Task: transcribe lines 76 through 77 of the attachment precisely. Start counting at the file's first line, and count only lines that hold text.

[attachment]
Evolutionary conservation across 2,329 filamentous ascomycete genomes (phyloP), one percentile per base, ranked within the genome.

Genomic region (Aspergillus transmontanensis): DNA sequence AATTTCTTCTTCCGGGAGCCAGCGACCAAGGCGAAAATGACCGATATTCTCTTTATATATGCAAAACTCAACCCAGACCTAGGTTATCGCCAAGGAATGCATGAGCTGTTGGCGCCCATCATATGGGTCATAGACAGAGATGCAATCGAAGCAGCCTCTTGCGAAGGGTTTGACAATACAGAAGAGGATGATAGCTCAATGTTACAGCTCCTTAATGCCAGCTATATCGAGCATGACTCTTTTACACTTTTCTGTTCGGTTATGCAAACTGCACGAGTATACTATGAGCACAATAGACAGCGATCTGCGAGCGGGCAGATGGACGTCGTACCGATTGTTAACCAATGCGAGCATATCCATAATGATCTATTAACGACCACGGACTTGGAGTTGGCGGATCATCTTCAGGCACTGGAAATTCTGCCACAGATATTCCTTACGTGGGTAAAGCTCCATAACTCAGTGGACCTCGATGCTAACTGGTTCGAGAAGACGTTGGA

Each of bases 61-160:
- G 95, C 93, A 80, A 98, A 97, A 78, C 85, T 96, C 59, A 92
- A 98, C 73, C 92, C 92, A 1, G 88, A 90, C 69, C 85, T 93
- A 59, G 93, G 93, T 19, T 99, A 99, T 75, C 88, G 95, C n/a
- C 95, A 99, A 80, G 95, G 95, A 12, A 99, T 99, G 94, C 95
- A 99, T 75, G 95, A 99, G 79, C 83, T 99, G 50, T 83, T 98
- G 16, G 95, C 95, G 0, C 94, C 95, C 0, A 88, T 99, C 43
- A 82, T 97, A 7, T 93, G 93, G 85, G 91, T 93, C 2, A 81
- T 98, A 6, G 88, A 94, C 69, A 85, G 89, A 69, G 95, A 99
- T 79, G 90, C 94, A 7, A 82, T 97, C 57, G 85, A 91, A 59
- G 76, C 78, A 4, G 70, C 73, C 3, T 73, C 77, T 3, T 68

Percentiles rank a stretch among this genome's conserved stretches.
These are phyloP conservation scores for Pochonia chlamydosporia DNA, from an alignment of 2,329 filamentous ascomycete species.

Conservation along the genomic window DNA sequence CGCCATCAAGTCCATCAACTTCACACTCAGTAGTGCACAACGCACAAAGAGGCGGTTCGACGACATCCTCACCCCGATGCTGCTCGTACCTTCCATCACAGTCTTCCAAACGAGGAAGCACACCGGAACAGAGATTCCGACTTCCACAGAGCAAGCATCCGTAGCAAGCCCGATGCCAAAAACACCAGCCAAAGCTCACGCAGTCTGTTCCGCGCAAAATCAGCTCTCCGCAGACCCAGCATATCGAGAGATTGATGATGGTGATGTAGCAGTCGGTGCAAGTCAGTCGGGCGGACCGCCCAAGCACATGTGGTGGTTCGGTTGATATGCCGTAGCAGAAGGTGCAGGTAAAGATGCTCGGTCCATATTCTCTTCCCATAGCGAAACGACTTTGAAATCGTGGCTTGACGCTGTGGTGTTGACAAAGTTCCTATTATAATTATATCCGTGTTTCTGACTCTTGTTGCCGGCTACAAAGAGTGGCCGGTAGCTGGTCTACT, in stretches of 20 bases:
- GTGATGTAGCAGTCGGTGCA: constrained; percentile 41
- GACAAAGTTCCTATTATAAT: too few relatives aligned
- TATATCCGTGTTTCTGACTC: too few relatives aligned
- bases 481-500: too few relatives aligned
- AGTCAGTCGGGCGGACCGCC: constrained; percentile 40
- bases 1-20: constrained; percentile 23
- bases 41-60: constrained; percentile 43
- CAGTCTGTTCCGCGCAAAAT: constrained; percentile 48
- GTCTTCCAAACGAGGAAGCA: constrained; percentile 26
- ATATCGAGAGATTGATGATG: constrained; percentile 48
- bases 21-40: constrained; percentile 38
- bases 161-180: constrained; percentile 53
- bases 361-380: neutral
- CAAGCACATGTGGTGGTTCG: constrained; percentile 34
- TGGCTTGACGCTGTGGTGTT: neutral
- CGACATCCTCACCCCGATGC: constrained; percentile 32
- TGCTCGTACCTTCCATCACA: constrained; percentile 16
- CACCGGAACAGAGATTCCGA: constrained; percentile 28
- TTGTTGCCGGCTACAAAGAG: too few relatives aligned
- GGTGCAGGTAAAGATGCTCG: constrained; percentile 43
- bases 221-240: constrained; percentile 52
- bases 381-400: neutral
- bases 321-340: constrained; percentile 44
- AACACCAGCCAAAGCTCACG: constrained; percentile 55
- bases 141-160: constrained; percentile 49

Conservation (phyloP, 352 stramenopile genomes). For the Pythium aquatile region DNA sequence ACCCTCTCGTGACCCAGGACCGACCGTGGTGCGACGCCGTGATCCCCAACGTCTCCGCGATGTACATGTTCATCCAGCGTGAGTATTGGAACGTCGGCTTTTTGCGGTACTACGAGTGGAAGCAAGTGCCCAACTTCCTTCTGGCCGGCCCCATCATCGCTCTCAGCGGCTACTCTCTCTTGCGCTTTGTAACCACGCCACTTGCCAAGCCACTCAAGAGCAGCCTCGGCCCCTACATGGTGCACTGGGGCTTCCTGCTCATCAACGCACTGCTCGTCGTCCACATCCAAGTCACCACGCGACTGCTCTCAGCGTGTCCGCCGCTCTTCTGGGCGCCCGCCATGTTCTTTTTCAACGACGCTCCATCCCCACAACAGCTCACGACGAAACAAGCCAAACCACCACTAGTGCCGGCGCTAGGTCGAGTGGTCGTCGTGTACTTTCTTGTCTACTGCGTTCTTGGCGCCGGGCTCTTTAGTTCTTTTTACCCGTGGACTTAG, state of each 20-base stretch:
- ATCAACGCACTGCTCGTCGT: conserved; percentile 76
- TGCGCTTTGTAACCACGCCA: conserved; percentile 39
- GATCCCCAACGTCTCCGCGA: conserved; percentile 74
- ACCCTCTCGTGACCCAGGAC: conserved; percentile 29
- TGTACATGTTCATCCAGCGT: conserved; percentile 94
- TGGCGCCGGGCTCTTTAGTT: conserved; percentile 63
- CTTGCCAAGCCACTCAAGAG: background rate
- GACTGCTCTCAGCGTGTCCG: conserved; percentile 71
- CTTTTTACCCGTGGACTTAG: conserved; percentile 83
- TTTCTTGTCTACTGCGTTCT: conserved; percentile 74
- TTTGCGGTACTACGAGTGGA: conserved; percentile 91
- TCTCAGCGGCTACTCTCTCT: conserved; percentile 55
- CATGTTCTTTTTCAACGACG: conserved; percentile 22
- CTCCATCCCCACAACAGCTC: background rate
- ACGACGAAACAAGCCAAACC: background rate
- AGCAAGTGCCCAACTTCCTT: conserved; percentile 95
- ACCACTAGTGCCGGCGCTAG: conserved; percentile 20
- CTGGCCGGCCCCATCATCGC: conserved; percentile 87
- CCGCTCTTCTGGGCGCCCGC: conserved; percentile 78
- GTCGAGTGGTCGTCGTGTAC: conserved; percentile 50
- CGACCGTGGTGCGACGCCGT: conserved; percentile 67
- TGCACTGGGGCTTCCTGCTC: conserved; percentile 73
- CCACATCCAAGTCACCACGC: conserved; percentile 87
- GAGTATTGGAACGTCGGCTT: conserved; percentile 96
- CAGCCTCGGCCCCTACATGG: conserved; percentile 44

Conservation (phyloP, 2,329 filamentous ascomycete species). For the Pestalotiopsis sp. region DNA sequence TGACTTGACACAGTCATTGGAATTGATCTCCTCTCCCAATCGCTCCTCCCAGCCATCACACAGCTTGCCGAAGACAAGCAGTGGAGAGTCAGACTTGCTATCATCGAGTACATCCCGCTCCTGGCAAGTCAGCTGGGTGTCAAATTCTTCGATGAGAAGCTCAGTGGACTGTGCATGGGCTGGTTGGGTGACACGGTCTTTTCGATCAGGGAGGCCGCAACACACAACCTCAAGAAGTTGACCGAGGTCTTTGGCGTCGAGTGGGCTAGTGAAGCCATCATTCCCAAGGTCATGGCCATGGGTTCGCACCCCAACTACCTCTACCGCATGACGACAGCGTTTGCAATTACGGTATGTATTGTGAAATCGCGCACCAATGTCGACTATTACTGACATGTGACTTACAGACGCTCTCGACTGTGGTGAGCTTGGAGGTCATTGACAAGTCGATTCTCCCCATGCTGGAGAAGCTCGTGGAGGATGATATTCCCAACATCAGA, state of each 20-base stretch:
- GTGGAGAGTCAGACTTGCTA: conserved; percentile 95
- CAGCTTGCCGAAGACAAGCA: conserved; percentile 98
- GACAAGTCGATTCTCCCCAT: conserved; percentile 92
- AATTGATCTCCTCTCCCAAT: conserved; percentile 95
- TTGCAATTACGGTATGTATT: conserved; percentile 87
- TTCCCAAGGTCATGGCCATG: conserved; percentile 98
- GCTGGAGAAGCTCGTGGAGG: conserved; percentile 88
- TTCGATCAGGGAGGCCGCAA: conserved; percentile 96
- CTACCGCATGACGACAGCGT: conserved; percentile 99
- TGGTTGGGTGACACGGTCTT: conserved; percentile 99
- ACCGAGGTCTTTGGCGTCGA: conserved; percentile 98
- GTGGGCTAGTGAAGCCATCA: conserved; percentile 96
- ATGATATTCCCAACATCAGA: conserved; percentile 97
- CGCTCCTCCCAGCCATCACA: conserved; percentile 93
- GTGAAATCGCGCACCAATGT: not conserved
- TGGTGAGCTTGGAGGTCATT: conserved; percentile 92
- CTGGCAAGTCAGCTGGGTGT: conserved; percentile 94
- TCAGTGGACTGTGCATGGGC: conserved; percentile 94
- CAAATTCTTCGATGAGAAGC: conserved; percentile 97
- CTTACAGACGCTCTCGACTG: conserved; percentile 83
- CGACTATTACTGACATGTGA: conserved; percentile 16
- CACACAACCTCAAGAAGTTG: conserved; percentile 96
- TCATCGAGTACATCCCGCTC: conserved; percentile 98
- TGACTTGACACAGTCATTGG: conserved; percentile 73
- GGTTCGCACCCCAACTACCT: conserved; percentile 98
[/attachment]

- TTCGATCAGGGAGGCCGCAA: conserved; percentile 96
- CTACCGCATGACGACAGCGT: conserved; percentile 99